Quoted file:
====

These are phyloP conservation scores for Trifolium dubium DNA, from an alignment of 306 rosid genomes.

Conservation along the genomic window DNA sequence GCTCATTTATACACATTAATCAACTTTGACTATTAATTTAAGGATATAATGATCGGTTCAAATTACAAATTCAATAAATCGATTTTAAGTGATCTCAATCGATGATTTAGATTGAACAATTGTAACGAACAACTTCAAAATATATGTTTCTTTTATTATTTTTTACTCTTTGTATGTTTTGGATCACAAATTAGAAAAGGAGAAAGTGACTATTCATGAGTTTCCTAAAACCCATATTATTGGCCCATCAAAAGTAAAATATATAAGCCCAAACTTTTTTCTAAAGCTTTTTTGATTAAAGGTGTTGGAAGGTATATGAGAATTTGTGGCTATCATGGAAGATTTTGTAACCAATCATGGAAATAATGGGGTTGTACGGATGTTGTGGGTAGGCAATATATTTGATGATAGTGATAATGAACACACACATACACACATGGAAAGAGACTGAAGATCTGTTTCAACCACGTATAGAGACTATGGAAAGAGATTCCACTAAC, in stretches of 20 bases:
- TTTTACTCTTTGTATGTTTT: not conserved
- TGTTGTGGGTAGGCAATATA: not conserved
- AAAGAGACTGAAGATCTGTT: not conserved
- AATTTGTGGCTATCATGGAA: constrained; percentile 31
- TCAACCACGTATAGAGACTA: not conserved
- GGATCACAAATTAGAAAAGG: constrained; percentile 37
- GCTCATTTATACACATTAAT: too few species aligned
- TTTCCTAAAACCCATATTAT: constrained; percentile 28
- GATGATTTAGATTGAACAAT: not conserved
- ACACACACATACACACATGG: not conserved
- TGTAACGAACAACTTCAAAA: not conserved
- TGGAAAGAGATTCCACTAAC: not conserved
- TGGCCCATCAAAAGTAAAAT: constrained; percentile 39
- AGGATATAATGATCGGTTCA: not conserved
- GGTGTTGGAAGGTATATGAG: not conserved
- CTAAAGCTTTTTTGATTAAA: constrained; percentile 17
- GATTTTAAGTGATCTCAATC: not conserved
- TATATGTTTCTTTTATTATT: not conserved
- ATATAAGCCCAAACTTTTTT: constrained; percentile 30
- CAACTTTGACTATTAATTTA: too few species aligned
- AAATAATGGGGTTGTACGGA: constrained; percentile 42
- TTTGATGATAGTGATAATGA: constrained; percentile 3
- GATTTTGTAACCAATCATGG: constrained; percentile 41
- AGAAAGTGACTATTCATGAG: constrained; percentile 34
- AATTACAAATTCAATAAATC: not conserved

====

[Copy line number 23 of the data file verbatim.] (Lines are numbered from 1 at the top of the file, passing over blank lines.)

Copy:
- AAATAATGGGGTTGTACGGA: constrained; percentile 42